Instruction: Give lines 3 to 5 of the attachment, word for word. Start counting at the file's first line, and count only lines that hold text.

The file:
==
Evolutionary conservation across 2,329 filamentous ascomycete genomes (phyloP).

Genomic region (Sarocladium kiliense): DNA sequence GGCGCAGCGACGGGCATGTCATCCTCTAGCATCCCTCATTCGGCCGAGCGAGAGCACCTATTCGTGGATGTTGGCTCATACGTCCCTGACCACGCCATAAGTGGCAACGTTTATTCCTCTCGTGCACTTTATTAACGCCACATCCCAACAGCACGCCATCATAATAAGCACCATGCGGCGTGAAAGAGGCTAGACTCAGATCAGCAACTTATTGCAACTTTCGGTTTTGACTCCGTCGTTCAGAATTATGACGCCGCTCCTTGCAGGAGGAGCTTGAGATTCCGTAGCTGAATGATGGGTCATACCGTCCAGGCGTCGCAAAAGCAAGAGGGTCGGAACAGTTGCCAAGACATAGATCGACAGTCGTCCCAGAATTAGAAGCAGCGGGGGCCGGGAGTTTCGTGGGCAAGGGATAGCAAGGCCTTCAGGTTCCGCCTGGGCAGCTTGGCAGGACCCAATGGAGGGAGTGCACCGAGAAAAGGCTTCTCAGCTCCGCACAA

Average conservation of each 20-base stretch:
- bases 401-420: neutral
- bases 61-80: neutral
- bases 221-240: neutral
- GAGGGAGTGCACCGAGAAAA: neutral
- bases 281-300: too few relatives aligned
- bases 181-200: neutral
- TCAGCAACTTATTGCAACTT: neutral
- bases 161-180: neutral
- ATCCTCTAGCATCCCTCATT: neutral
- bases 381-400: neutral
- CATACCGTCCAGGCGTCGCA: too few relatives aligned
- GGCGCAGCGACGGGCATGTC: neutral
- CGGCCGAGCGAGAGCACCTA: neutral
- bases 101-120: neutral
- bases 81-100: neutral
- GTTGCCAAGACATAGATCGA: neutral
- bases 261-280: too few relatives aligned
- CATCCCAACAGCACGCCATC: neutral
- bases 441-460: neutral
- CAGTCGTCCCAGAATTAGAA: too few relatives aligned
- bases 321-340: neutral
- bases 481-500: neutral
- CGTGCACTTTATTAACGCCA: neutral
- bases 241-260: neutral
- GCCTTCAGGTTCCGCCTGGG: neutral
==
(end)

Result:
Average conservation of each 20-base stretch:
- bases 401-420: neutral
- bases 61-80: neutral